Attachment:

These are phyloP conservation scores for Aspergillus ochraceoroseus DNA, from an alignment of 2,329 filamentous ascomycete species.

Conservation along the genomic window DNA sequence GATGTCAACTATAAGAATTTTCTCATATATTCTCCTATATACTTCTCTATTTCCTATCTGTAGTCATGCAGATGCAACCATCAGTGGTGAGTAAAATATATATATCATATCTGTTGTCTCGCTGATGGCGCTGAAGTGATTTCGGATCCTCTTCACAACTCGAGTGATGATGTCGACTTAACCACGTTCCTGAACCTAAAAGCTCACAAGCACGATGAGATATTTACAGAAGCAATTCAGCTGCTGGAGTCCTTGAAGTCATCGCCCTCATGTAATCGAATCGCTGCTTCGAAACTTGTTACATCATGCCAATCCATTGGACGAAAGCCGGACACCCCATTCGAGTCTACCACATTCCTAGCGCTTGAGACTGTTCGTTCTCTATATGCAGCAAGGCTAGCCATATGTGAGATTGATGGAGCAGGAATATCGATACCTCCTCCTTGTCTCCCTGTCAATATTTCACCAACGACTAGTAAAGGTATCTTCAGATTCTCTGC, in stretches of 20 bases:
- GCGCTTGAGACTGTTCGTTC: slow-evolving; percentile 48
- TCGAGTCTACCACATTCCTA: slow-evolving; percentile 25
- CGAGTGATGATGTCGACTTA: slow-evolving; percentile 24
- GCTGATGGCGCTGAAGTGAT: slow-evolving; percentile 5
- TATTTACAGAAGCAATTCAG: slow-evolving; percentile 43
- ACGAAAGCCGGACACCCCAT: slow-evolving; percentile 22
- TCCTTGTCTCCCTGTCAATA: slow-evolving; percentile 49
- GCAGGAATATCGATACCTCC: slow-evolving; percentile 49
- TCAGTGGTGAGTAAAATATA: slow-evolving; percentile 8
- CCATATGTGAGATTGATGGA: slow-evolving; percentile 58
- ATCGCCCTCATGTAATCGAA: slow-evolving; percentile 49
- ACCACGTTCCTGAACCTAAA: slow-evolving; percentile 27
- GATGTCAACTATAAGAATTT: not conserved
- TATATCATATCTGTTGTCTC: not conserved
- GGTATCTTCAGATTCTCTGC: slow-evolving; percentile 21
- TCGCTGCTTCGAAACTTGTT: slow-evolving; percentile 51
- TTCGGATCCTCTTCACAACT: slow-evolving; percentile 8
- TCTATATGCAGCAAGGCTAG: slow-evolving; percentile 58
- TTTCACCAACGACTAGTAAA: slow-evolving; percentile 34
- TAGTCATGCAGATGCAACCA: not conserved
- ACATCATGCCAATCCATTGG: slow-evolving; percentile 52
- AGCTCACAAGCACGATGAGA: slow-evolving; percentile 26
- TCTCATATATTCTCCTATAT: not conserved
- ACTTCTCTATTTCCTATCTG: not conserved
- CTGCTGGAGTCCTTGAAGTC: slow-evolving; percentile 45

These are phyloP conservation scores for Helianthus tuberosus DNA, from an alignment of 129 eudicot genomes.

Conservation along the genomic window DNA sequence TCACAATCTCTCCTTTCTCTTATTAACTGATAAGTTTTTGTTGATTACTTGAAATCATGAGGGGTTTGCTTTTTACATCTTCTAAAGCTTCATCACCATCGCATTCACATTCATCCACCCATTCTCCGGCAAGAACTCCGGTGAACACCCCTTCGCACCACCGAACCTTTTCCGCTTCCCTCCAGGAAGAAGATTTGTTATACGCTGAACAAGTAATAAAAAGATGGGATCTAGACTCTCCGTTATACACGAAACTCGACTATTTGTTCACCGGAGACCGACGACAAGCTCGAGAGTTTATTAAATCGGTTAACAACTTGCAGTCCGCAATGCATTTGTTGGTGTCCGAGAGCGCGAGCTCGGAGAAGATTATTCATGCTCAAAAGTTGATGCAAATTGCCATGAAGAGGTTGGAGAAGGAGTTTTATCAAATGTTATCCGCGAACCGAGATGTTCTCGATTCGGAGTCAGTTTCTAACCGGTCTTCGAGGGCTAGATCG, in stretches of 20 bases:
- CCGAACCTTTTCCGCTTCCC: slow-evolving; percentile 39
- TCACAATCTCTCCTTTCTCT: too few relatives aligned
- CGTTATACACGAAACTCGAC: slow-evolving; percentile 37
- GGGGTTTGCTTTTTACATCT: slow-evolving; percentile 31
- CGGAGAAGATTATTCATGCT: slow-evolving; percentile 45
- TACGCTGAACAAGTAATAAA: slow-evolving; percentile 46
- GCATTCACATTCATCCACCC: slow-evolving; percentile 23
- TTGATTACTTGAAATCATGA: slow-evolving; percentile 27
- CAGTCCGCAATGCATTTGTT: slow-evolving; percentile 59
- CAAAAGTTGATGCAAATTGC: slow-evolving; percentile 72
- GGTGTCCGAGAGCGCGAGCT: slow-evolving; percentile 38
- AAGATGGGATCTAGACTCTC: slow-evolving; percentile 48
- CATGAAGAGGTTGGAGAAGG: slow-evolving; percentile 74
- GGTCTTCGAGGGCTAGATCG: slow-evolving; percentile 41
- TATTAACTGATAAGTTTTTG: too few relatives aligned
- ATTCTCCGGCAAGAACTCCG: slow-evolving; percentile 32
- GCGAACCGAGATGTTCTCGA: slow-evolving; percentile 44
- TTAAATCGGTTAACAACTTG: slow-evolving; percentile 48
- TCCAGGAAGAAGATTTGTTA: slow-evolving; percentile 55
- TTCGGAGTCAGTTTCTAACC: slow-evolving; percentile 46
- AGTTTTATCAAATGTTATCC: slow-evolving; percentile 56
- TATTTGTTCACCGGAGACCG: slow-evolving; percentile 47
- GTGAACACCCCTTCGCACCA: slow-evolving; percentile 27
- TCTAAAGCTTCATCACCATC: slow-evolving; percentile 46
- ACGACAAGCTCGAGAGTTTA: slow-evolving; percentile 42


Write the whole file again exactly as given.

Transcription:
These are phyloP conservation scores for Aspergillus ochraceoroseus DNA, from an alignment of 2,329 filamentous ascomycete species.

Conservation along the genomic window DNA sequence GATGTCAACTATAAGAATTTTCTCATATATTCTCCTATATACTTCTCTATTTCCTATCTGTAGTCATGCAGATGCAACCATCAGTGGTGAGTAAAATATATATATCATATCTGTTGTCTCGCTGATGGCGCTGAAGTGATTTCGGATCCTCTTCACAACTCGAGTGATGATGTCGACTTAACCACGTTCCTGAACCTAAAAGCTCACAAGCACGATGAGATATTTACAGAAGCAATTCAGCTGCTGGAGTCCTTGAAGTCATCGCCCTCATGTAATCGAATCGCTGCTTCGAAACTTGTTACATCATGCCAATCCATTGGACGAAAGCCGGACACCCCATTCGAGTCTACCACATTCCTAGCGCTTGAGACTGTTCGTTCTCTATATGCAGCAAGGCTAGCCATATGTGAGATTGATGGAGCAGGAATATCGATACCTCCTCCTTGTCTCCCTGTCAATATTTCACCAACGACTAGTAAAGGTATCTTCAGATTCTCTGC, in stretches of 20 bases:
- GCGCTTGAGACTGTTCGTTC: slow-evolving; percentile 48
- TCGAGTCTACCACATTCCTA: slow-evolving; percentile 25
- CGAGTGATGATGTCGACTTA: slow-evolving; percentile 24
- GCTGATGGCGCTGAAGTGAT: slow-evolving; percentile 5
- TATTTACAGAAGCAATTCAG: slow-evolving; percentile 43
- ACGAAAGCCGGACACCCCAT: slow-evolving; percentile 22
- TCCTTGTCTCCCTGTCAATA: slow-evolving; percentile 49
- GCAGGAATATCGATACCTCC: slow-evolving; percentile 49
- TCAGTGGTGAGTAAAATATA: slow-evolving; percentile 8
- CCATATGTGAGATTGATGGA: slow-evolving; percentile 58
- ATCGCCCTCATGTAATCGAA: slow-evolving; percentile 49
- ACCACGTTCCTGAACCTAAA: slow-evolving; percentile 27
- GATGTCAACTATAAGAATTT: not conserved
- TATATCATATCTGTTGTCTC: not conserved
- GGTATCTTCAGATTCTCTGC: slow-evolving; percentile 21
- TCGCTGCTTCGAAACTTGTT: slow-evolving; percentile 51
- TTCGGATCCTCTTCACAACT: slow-evolving; percentile 8
- TCTATATGCAGCAAGGCTAG: slow-evolving; percentile 58
- TTTCACCAACGACTAGTAAA: slow-evolving; percentile 34
- TAGTCATGCAGATGCAACCA: not conserved
- ACATCATGCCAATCCATTGG: slow-evolving; percentile 52
- AGCTCACAAGCACGATGAGA: slow-evolving; percentile 26
- TCTCATATATTCTCCTATAT: not conserved
- ACTTCTCTATTTCCTATCTG: not conserved
- CTGCTGGAGTCCTTGAAGTC: slow-evolving; percentile 45

These are phyloP conservation scores for Helianthus tuberosus DNA, from an alignment of 129 eudicot genomes.

Conservation along the genomic window DNA sequence TCACAATCTCTCCTTTCTCTTATTAACTGATAAGTTTTTGTTGATTACTTGAAATCATGAGGGGTTTGCTTTTTACATCTTCTAAAGCTTCATCACCATCGCATTCACATTCATCCACCCATTCTCCGGCAAGAACTCCGGTGAACACCCCTTCGCACCACCGAACCTTTTCCGCTTCCCTCCAGGAAGAAGATTTGTTATACGCTGAACAAGTAATAAAAAGATGGGATCTAGACTCTCCGTTATACACGAAACTCGACTATTTGTTCACCGGAGACCGACGACAAGCTCGAGAGTTTATTAAATCGGTTAACAACTTGCAGTCCGCAATGCATTTGTTGGTGTCCGAGAGCGCGAGCTCGGAGAAGATTATTCATGCTCAAAAGTTGATGCAAATTGCCATGAAGAGGTTGGAGAAGGAGTTTTATCAAATGTTATCCGCGAACCGAGATGTTCTCGATTCGGAGTCAGTTTCTAACCGGTCTTCGAGGGCTAGATCG, in stretches of 20 bases:
- CCGAACCTTTTCCGCTTCCC: slow-evolving; percentile 39
- TCACAATCTCTCCTTTCTCT: too few relatives aligned
- CGTTATACACGAAACTCGAC: slow-evolving; percentile 37
- GGGGTTTGCTTTTTACATCT: slow-evolving; percentile 31
- CGGAGAAGATTATTCATGCT: slow-evolving; percentile 45
- TACGCTGAACAAGTAATAAA: slow-evolving; percentile 46
- GCATTCACATTCATCCACCC: slow-evolving; percentile 23
- TTGATTACTTGAAATCATGA: slow-evolving; percentile 27
- CAGTCCGCAATGCATTTGTT: slow-evolving; percentile 59
- CAAAAGTTGATGCAAATTGC: slow-evolving; percentile 72
- GGTGTCCGAGAGCGCGAGCT: slow-evolving; percentile 38
- AAGATGGGATCTAGACTCTC: slow-evolving; percentile 48
- CATGAAGAGGTTGGAGAAGG: slow-evolving; percentile 74
- GGTCTTCGAGGGCTAGATCG: slow-evolving; percentile 41
- TATTAACTGATAAGTTTTTG: too few relatives aligned
- ATTCTCCGGCAAGAACTCCG: slow-evolving; percentile 32
- GCGAACCGAGATGTTCTCGA: slow-evolving; percentile 44
- TTAAATCGGTTAACAACTTG: slow-evolving; percentile 48
- TCCAGGAAGAAGATTTGTTA: slow-evolving; percentile 55
- TTCGGAGTCAGTTTCTAACC: slow-evolving; percentile 46
- AGTTTTATCAAATGTTATCC: slow-evolving; percentile 56
- TATTTGTTCACCGGAGACCG: slow-evolving; percentile 47
- GTGAACACCCCTTCGCACCA: slow-evolving; percentile 27
- TCTAAAGCTTCATCACCATC: slow-evolving; percentile 46
- ACGACAAGCTCGAGAGTTTA: slow-evolving; percentile 42